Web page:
But with such a high percentage of mental health issues in the world, surely it would be better to talk about it, acknowledge it, and make those who suffer feel supported rather than ostracized?
A Reactionary Issue
Another major contributing factor to the stigmatization of mental illness is the way people react when learning of a mental illness diagnosis.
When people are afflicted by a physical illness, it isn’t unusual for us to enquire about their well-being, express sympathy, and offer to bring around comforting soup and a bit of company.
But when the affliction suffered happens to be an illness of a mental health nature, a completely different—opposite, even—scenario emerges. Instead of being overwhelmed with love and well wishes, support, and sympathy, those afflicted are much more likely to feel avoided. Ultimately, this can lead to them becoming isolated and withdrawn from society.
The above scenario perfectly illustrates the state of society as far as mental health issues are concerned. And while change is possible and necessary, what is glaringly obvious is that we’re a long way off from where we should be.
Making Medicating Normal
Often, those who take antidepressants or other psychiatric medication are viewed as weak, or unable to control themselves. Mental illness is not a choice—it’s a medical condition that cannot be avoided by pretending to be happy, exercising more, or ‘lightening up’.
The stigma around medicating is part of the overall shame, and those who have to take tablets may well do so secretively, as they’re ashamed. In a worst-case scenario, they may even stop seeking treatment, or fail to seek treatment together because of feeling inadequate or abnormal.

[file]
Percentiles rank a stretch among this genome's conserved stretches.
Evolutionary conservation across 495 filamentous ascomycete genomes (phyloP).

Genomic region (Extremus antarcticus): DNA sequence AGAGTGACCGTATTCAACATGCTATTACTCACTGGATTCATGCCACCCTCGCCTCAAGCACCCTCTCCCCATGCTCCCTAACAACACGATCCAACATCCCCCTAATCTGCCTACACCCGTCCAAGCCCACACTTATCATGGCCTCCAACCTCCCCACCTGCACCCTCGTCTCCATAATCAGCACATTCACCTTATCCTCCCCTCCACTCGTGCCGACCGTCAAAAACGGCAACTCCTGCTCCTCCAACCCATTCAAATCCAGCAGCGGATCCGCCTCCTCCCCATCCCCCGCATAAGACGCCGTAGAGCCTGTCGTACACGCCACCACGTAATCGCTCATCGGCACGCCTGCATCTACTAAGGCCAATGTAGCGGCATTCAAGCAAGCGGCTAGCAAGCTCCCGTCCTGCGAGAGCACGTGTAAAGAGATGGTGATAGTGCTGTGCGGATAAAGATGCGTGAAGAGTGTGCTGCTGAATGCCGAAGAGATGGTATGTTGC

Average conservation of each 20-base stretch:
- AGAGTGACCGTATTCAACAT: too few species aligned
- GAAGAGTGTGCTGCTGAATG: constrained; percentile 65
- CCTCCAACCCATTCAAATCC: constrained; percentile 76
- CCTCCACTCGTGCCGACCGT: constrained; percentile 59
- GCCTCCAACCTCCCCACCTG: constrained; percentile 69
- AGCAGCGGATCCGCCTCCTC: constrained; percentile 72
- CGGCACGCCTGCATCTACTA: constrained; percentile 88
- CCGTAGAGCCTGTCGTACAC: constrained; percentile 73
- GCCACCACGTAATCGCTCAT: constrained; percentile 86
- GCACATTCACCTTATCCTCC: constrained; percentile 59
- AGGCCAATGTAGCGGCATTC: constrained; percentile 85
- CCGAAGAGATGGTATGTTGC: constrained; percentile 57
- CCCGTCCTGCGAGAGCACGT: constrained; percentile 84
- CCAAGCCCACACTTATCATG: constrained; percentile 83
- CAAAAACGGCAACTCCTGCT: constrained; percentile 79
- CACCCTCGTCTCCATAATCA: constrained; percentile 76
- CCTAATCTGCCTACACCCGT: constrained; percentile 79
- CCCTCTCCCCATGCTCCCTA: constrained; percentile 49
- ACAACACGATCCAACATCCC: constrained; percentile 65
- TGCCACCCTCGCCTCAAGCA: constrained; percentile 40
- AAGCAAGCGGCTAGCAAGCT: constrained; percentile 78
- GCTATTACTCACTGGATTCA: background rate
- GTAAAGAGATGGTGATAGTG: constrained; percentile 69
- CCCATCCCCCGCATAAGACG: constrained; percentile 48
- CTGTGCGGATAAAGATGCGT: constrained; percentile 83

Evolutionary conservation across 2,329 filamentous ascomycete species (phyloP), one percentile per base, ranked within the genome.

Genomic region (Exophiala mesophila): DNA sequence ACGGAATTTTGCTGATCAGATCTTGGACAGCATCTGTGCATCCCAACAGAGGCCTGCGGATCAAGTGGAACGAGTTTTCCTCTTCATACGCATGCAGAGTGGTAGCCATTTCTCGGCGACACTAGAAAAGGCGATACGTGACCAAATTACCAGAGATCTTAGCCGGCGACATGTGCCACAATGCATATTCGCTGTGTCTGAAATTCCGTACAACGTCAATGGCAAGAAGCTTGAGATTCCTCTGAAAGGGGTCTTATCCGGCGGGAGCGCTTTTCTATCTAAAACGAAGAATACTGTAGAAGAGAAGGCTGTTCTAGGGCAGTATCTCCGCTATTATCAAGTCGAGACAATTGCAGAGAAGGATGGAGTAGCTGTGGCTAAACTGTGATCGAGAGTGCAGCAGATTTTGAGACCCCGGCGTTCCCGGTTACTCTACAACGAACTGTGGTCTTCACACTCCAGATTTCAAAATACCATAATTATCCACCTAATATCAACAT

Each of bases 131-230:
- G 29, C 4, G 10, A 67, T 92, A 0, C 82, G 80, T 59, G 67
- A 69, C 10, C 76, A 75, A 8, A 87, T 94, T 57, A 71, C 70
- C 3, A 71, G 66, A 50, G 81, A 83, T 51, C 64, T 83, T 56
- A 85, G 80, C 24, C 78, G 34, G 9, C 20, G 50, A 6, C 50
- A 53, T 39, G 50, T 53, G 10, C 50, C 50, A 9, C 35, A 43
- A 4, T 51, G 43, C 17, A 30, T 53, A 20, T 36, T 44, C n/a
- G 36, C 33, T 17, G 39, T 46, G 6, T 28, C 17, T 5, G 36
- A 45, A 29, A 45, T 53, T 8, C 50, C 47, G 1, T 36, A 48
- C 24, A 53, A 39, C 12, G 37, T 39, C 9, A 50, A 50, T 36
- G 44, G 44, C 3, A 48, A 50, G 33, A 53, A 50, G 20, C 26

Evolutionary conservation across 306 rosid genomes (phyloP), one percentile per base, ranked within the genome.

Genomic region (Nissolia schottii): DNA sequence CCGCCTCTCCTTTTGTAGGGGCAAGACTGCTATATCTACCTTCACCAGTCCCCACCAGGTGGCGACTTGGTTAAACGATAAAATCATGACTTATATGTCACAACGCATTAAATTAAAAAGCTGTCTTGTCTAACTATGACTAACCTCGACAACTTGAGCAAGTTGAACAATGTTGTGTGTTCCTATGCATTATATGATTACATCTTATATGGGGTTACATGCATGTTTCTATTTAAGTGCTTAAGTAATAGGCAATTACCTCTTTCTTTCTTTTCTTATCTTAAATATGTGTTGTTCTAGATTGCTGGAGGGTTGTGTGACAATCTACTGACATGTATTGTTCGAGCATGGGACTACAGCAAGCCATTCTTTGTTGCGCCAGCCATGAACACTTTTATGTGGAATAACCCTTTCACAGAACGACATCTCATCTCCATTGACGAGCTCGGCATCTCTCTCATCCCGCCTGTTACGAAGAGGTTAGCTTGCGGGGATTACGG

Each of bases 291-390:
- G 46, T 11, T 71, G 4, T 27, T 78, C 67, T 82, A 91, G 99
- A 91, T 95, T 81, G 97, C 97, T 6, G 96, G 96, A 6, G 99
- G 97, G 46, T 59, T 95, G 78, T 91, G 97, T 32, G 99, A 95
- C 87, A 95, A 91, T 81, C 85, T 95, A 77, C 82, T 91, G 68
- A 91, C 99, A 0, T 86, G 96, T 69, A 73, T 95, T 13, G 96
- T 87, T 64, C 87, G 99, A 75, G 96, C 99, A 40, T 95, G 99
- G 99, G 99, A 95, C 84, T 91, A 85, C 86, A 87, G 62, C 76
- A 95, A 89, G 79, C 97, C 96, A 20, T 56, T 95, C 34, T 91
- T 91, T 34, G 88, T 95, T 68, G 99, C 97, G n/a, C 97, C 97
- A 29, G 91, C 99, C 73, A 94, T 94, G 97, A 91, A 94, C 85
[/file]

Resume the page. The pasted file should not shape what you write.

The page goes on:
While we readily consider homeopathic tinctures, CBD oil, and over the counter pharmaceutical remedies the norm, we don’t seem to have the same attitude towards mental illness medications.
If we can extend this accepting attitude to include antidepressants, antipsychotics, and all other medication that helps to keep the mental illness under control, the stigma around seeking help and being mentally ill will be reduced.
Helping to Dispel The Mental Health Stigma
If you want to be part of the positive process of dispelling the mental health stigma, there are a few things you can do to help:
- Talk about the issue openly
- Share your mental health struggles
- Educate yourself and others
- Watch your language and the way you talk about mental health
- Show compassion for mental illness
- Choose empowerment over shame
- Encourage an attitude of equality between physical and mental illness
- Be honest about your treatment program or medication
By changing attitudes and minds about mental illness, the shame will be reduced. Even if it’s only bit by bit, every bit counts.
With a background in mindfulness meditation and holistic medicine, Christina Lambert is a freelance editor and writer covering a variety of topics in the health and wellness space. When she’s not writing, you can find her teaching at-home yoga and guided mindful meditation classes.